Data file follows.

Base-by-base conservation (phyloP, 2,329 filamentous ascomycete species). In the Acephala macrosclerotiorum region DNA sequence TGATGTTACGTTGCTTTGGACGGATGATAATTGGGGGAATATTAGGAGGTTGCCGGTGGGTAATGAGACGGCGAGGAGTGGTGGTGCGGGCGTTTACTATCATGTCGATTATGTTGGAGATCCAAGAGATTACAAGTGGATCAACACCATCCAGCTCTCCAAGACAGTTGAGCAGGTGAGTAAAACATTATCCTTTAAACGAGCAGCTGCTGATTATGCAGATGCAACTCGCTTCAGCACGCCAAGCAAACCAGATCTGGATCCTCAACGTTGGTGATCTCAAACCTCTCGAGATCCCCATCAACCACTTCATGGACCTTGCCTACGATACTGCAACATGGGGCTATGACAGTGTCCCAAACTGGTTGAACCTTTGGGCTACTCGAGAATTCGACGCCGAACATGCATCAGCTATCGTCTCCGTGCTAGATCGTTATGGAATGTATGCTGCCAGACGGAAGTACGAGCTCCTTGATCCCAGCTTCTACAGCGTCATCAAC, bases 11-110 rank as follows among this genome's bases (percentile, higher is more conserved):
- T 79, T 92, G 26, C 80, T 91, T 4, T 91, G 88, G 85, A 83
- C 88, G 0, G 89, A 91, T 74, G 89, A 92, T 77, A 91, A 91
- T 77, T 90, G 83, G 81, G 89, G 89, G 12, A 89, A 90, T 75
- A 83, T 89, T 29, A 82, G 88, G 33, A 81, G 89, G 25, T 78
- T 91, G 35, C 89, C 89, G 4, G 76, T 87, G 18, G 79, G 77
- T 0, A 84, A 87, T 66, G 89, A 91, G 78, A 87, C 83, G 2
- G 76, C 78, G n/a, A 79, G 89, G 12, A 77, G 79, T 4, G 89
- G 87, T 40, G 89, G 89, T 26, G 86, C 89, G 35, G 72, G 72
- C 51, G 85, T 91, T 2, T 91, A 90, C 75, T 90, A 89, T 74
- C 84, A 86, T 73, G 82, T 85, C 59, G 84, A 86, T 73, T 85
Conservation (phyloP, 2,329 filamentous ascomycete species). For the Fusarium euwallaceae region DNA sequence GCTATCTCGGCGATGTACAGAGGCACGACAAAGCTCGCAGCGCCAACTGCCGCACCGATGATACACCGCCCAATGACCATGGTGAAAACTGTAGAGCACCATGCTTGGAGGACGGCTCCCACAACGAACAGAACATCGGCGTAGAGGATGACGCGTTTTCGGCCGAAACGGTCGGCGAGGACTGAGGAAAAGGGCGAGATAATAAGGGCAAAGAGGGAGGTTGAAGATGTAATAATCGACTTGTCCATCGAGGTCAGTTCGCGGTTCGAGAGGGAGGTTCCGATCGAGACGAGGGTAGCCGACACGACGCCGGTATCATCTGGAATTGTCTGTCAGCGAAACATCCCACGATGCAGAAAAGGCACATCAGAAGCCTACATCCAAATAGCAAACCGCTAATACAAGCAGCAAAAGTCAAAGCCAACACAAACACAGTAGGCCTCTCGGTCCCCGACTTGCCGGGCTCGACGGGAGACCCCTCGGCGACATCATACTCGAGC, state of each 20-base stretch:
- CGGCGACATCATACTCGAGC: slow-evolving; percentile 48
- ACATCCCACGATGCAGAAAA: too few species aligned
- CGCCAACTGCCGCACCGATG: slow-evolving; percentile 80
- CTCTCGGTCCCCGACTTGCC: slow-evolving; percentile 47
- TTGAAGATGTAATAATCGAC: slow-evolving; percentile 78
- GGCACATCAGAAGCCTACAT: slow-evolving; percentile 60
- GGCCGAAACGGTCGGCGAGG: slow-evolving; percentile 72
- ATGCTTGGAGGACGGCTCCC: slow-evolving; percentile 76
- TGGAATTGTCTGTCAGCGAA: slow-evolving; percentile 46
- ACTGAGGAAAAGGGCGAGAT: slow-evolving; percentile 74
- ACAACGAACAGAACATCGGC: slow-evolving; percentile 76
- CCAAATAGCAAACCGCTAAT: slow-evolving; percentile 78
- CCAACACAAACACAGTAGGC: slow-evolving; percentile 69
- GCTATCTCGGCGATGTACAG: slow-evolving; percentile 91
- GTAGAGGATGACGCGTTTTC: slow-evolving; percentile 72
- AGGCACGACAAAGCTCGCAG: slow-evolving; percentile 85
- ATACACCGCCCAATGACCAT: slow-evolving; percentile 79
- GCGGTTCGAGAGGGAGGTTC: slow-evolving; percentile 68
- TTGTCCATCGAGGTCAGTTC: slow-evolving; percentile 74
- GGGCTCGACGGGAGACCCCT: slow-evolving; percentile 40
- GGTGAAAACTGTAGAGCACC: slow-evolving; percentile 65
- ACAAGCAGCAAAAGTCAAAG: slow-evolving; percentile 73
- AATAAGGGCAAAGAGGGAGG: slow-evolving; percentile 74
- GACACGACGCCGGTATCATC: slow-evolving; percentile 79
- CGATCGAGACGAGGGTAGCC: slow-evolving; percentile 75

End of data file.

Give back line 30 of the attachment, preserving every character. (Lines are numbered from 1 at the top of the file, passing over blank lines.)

- GCGGTTCGAGAGGGAGGTTC: slow-evolving; percentile 68